WASHINGTON — Representative Pramila Jayapal (WA-07), Chair of the Congressional Progressive Caucus, issued the following statement commending a new executive order from the Biden administration to advance environmental justice across federal agencies:

“The climate crisis isn’t only a threat to the future of our planet — it’s here now, but does not affect every community equally. Neighborhoods that have borne the brunt of water and air pollution, communities of color and poor communities that have less access to health care and green, healthy infrastructure are already living with the worst impact. That’s why in our Executive Action Agenda we called for the Biden administration to build on its 2022 actions to hold federal agencies accountable for reducing disproportionate environmental impacts on frontline communities. I’m thrilled to see today’s new executive order does exactly that.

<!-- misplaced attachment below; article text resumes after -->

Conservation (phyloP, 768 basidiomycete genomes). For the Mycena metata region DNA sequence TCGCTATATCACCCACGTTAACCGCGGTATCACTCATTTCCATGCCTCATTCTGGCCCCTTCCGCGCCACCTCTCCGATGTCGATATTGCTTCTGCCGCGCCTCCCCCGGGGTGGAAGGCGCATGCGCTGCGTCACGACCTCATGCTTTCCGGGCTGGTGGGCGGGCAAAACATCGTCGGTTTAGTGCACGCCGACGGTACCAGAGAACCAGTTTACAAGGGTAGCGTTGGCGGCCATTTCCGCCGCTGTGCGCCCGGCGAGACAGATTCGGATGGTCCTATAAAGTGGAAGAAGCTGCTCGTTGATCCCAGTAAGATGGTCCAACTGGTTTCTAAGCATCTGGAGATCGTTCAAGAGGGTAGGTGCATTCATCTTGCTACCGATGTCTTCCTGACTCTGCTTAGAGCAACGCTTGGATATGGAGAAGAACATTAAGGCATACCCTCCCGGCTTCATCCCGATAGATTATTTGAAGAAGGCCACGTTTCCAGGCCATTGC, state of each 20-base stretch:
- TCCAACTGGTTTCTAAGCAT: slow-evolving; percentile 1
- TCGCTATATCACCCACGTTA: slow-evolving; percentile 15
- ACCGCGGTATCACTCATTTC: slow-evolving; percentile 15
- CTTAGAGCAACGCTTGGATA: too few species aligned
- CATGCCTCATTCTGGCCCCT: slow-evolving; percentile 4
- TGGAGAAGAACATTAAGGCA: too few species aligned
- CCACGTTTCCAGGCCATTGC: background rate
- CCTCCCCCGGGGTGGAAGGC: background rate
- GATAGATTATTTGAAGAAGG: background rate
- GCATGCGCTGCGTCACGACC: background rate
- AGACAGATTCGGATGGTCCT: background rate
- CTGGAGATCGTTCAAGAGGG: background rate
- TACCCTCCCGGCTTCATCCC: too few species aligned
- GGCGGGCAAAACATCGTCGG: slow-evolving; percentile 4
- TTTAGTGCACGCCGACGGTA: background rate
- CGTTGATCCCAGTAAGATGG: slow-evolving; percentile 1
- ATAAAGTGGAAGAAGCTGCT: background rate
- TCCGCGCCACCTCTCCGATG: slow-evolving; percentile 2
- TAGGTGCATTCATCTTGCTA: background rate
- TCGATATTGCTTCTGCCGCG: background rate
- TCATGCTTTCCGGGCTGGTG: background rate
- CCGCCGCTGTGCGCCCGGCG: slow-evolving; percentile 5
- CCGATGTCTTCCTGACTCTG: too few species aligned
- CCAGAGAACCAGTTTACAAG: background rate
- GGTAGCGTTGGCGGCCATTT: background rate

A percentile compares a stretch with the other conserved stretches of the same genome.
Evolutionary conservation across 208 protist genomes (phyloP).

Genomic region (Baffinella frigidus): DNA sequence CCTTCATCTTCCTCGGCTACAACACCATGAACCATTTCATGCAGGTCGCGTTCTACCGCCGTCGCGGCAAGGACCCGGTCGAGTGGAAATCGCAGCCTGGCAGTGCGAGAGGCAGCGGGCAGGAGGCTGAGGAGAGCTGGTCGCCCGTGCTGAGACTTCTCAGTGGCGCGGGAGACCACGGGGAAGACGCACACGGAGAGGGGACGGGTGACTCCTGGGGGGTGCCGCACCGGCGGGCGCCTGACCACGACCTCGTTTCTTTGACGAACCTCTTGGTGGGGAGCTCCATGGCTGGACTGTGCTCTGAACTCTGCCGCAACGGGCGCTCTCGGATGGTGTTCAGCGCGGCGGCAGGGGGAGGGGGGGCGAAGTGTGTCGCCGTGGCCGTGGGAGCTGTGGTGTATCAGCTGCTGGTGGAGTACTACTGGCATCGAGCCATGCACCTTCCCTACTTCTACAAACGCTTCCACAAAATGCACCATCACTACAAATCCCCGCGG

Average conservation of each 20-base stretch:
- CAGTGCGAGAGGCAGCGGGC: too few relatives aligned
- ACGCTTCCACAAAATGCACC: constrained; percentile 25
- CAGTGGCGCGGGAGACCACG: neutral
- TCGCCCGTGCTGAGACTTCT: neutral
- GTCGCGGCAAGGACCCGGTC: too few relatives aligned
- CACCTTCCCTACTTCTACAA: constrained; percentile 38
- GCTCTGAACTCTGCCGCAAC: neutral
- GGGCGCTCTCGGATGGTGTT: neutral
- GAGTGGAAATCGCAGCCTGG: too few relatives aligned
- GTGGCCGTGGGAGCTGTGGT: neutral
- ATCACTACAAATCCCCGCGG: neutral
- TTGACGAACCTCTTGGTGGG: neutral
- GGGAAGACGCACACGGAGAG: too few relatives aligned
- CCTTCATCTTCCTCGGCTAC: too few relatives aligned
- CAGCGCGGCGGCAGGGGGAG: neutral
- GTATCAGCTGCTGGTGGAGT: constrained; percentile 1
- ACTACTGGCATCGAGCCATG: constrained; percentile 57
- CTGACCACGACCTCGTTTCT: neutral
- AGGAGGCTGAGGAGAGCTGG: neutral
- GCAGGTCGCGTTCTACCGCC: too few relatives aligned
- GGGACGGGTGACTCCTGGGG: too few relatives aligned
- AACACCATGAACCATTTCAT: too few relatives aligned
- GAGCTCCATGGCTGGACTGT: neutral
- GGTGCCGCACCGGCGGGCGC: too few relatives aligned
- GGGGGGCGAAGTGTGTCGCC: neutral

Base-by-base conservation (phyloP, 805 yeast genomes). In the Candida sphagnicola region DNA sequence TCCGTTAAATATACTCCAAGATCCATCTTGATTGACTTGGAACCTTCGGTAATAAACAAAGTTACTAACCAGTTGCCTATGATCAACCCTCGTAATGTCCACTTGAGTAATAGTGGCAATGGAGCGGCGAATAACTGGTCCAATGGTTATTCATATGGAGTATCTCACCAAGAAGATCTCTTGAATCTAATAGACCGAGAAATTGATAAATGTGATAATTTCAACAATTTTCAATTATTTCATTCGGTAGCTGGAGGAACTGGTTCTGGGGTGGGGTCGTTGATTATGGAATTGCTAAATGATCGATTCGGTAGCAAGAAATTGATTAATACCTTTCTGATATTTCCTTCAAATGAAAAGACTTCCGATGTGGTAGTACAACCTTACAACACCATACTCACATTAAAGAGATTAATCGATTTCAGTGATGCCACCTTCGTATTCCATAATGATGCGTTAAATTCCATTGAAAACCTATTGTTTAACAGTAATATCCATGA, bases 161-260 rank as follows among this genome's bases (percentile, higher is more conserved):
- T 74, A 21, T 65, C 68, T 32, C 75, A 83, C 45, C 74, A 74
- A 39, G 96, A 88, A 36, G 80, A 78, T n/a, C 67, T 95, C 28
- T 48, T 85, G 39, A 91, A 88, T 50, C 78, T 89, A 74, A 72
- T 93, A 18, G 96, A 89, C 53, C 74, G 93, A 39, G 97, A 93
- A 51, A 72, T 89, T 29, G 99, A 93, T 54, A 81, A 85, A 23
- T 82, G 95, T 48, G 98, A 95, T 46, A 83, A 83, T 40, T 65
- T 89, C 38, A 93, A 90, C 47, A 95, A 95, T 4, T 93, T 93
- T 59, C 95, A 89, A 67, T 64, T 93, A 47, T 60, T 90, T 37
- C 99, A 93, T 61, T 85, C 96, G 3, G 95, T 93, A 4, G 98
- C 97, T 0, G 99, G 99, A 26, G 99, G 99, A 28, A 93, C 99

“I applaud President Biden’s order to protect the hardest-hit communities from disproportionate exposure to pollution, close the gaps in data on that impact, ensure community members have a seat at the table where environmental decisions are made, and create a Chief Environmental Justice Office to coordinate a whole-of-government approach to this fight. Progressives are incredibly proud of our role in enacting legislation and working with the administration to advance policy that reduces emissions as well as addresses the crises facing our most vulnerable communities today. This executive order furthers that vision, and we look forward to working with President Biden and his team to ensure that they live up to their laudable goals in all environmental policy decisions.”

This order is the sixth action the Biden administration has taken from the CPC’s 2023 Executive Action Agenda released last month, including: historic investments in the care economy, rulemaking from the Environmental Protection Agency to reduce emissions from cars and trucks and mercury pollution, the expansion of health insurance coverage eligibility to DACA recipients, and pushing federal banking agencies to pursue enhanced supervision of mid-sized banks.